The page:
Conficker Remains Mystery at RSA Security Conference

After all the hype and a concerted effort by the security research community, much still remains unknown about those behind the Conficker worm. At the RSA Conference in San Francisco, attendees express a mix of skepticism and anticipation about the worm still plaguing Windows PCs.

The Cyber Secure Institute recently added one more number to think about when the security community hears the name Conficker-9.1 billion.

That is how many dollars were lost in terms of wasted time, resources and energy as the cyber-community dealt with the worm, variants of which over the past several months have infected millions of PCs.

Still with the relatively small efforts being made to monetize the worm, some at the RSA Conference half-jokingly wondered if the Conficker worm's authors were mainly interested in sending the security community into a tizzy while experimenting with ways to build a well-armored piece of malware.

Click here to see scenes from the 2009 RSA Conference.

At the conference, held in San Francisco April 20 to 24, researchers expressed mixed opinions about whether the fear generated by hype about Conficker was useful or harmful. Weeks after the worm's "big day" of April 1, however, researchers can still only speculate as to what will happen when the latest variant, widely known as Conficker.E but also known as Downadup.E, reaches its "untrigger date" in May.

Security expert Bruce Schneier noted in a blog post during the conference that the fact that Conficker's authors gave people a specific date to anticipate helped crystallize the fear many felt.

"It's a specific threat, which convinces us that it's credible. It's a specific date, which focuses our fear. The huge, menacing buildup and then nothing is a good case study on how we think about risks," Schneier wrote.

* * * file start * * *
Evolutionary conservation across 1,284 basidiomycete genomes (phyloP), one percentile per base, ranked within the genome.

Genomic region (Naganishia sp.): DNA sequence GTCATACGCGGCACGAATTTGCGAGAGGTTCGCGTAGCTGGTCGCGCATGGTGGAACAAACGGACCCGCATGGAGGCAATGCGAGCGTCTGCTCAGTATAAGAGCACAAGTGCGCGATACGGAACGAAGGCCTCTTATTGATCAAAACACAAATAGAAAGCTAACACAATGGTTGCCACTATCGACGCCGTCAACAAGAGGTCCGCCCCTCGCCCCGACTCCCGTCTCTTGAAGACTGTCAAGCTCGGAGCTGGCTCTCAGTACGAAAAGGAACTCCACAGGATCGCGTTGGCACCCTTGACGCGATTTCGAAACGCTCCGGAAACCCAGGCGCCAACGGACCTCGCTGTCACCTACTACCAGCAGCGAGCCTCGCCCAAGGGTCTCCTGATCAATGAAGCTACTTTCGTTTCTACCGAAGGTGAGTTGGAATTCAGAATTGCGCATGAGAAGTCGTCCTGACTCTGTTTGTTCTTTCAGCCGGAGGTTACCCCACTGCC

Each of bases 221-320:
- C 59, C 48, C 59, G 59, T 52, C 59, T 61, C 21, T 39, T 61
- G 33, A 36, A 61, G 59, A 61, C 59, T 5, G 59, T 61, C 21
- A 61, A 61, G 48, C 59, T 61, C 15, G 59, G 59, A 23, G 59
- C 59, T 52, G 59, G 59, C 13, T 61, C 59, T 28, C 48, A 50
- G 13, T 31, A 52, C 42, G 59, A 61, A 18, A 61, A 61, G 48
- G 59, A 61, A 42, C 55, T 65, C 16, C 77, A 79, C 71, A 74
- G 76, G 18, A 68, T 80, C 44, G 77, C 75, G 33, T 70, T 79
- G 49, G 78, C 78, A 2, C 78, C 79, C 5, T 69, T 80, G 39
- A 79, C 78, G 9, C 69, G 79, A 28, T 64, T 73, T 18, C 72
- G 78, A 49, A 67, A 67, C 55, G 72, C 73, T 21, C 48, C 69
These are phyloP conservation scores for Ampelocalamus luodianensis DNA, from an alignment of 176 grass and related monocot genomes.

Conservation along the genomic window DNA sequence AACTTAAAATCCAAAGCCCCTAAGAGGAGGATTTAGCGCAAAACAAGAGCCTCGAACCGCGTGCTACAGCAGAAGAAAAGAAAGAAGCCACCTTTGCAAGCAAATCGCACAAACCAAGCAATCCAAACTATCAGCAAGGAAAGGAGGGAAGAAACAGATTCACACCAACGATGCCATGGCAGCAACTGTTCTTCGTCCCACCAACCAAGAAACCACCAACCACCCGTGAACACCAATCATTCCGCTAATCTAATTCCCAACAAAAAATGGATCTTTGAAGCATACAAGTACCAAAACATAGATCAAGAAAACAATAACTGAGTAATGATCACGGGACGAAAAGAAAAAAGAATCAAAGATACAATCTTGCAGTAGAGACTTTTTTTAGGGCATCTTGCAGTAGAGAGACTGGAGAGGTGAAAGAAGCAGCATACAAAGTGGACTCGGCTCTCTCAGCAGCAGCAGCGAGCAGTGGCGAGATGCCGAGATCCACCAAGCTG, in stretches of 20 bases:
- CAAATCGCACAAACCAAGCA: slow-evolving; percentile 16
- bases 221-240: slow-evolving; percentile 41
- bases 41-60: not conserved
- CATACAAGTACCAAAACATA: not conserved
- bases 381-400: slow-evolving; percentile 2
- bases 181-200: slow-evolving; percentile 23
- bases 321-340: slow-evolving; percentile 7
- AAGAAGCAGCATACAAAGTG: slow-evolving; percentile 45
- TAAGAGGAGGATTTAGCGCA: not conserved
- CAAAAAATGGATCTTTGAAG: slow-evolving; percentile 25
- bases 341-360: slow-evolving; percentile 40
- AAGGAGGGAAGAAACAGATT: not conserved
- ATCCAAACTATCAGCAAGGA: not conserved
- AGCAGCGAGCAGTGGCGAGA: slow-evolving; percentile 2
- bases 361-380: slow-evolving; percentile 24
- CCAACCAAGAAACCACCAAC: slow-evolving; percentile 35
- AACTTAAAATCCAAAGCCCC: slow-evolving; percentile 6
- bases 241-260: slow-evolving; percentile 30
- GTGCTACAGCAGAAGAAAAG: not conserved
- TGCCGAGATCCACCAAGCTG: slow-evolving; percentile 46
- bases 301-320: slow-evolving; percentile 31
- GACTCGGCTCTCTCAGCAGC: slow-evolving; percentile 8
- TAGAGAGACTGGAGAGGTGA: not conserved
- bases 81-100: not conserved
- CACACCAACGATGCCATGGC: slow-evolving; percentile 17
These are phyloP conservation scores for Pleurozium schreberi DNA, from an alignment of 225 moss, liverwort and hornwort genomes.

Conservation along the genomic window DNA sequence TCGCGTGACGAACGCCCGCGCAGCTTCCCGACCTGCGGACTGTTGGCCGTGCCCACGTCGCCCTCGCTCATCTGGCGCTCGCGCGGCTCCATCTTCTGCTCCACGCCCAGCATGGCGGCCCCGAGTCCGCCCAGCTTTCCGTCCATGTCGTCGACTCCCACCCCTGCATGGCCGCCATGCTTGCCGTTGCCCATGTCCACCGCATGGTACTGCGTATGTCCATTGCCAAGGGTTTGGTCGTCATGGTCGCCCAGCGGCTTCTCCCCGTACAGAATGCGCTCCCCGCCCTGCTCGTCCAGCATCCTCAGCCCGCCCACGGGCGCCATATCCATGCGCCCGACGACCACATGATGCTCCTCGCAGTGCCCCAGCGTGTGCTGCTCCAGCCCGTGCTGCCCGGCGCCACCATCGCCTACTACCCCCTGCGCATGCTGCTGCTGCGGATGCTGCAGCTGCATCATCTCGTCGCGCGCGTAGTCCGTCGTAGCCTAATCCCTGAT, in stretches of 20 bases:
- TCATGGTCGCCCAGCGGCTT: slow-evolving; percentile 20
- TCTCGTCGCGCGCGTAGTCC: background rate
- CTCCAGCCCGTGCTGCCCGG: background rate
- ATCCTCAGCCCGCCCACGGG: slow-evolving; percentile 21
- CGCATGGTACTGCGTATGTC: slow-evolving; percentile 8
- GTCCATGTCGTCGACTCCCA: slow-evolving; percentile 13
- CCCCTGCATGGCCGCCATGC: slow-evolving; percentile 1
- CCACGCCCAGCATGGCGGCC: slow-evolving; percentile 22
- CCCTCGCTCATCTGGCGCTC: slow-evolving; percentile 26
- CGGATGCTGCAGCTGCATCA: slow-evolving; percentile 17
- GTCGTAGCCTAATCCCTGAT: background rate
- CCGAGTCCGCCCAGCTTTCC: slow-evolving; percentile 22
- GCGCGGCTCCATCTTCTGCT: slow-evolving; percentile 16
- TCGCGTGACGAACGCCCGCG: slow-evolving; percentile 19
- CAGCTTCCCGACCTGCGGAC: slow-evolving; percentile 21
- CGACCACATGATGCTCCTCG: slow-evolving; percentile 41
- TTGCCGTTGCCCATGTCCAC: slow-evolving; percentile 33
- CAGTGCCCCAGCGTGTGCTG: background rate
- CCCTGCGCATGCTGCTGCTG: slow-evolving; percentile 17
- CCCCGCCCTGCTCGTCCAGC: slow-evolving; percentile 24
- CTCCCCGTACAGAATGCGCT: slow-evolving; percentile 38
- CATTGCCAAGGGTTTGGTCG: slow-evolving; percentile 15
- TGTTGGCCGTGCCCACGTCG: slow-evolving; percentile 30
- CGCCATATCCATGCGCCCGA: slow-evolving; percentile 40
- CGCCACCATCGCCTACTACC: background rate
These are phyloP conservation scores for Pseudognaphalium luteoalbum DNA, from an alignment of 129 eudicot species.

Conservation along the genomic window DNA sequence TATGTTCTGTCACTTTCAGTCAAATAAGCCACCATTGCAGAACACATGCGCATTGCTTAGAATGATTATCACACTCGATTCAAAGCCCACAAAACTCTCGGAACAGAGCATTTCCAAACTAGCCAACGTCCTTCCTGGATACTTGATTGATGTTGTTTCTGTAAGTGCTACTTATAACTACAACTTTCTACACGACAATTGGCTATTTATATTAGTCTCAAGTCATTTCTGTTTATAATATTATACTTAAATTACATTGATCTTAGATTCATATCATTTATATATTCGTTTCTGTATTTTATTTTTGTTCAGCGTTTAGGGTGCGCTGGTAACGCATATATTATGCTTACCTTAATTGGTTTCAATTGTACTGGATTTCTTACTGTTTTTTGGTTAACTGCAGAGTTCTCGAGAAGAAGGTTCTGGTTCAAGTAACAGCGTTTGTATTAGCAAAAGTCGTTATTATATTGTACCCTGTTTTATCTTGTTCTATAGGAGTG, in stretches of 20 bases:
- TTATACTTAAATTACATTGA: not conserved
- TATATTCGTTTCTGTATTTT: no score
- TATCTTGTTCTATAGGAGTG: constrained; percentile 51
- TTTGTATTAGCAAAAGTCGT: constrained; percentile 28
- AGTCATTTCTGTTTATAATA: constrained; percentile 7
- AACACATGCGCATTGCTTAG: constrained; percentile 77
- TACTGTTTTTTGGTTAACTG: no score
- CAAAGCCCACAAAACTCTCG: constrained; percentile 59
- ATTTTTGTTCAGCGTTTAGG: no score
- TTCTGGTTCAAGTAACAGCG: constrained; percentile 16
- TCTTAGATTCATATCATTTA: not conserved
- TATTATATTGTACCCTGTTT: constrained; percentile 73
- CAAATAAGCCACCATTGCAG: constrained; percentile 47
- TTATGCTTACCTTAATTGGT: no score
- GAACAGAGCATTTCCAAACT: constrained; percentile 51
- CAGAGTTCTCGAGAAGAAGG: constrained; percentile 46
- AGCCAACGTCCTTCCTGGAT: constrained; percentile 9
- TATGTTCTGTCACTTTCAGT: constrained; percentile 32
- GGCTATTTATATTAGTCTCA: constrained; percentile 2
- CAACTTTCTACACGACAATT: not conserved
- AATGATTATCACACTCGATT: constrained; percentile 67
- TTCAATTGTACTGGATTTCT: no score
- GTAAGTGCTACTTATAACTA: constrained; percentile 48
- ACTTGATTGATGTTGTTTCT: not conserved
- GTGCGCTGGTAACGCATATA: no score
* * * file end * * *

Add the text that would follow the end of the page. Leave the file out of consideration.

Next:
The exact number of Conficker infections overall remains in dispute, but the Conficker Working Group currently has the number of unique IPs infected with variants A, B and C at more than 3.5 million.

Kaspersky Lab recently analyzed peer-to-peer traffic between Conficker-infected computers and found about 200,000 unique IPs were participating in the P2P network. Kaspersky cautioned however that that number only includes computers participating in the network, and that the actual number of infected PCs is much higher.

There has been relatively little in the way of income-producing activity tied to Conficker. The worm has turned up in connection with a scheme to trick victims into paying for rogue anti-virus software. However, other than that, there has not been a huge stream of money coming from the worm's network of infected bots, numerous researchers said.

"Right now the motives are not completely clear," said Steve Manzuik, senior manager of security research and engineering at Juniper Networks. "But it would seem to me that there will be a money-making attempt simply based on the effort put into the code."